Tuesday, December 11, 2012

Imagine Magazine: Issue #6

Issue #6 of Imagine dates from September 1983 and features cover art by Emmanuel, who's probably best known in D&D circles for having provided the cover to the Fiend Folio, though he also did a lot of covers for White Dwarf as well. The issue kicks off with Jim Bambra and Paul Ruiz's "The Beginners' Guide to Role Playing Games" and "The Adventures of Nic Novice." The former briefly discusses "thieving skills." For old schoolers, it's interesting to see how the authors approach both the thief class and its abilities (Spoiler: thieves aren't ninjas). The latter discusses how to roll up characters in games other than D&D, with both Boot Hill and Bushido being featured as examples.

Roger Musson's "Stirge Corner" focuses on how to keep your character alive, with the author providing five "morals" to aid inexperienced players in this endeavor. His morals are:
  1. Don't split the party.
  2. Don't go deeper than you can handle.
  3. Plan beforehand.
  4. If the party becomes seriously depleted in strength, exit fast.
  5. Don't get into unnecessary fights.
These are all good bits of advice if you're playing in an old school dungeon crawl campaign. I find it gratifying that advice of this sort was still being given out in late 1983, especially given Musson's earlier disdain of "dungeon bashing." Also included in this issue is a reprint of Gary Gygax's preview of the thief-acrobat class, which had previously appeared in Dragon. I've never been a huge fan of the concept or the execution of this "split class" and seeing it again didn't change my mind on the topic. Ian Watson provides a surprisingly good science fiction short story called "Dome of Whispers," which ends with the following rather evocative paragraphs:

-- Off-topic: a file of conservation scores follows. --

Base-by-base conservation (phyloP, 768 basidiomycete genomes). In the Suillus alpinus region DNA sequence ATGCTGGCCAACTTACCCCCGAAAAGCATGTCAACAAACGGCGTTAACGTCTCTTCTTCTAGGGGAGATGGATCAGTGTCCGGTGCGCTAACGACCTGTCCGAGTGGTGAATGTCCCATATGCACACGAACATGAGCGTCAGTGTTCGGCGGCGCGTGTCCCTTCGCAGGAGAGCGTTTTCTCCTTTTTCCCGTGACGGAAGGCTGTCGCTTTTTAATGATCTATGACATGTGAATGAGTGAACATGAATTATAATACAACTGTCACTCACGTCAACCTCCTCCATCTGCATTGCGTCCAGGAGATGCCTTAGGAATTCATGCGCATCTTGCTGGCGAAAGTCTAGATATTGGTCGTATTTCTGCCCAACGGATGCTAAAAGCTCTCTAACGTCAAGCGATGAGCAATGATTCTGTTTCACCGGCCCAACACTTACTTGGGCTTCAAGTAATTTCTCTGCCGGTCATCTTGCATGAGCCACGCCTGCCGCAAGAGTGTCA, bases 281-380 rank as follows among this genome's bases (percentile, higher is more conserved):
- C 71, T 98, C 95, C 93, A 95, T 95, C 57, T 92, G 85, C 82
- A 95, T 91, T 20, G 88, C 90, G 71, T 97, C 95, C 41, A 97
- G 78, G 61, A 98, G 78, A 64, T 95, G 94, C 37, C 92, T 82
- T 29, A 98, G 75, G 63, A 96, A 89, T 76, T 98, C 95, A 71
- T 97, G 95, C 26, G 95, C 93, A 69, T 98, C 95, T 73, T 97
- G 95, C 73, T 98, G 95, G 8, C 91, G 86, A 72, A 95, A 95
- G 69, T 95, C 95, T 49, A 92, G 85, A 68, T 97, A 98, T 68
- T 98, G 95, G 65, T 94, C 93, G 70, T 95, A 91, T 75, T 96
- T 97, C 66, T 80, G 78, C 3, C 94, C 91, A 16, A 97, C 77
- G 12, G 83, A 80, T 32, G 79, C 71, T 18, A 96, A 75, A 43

Which is why the planet Suf is known as the Whispering World, or the Ghost World nowadays; and why the brown people with flashing teeth wear plugs of wax in their ears and converse in sign language, and why tourists pay visits to Suf, to be haunted. Generally the constant haunting is too much for the curious tourists, so that after the first five or six hours they will seek refuge in the inappropriately-named Dome of Whispers, where alone in all the world there is utter silence.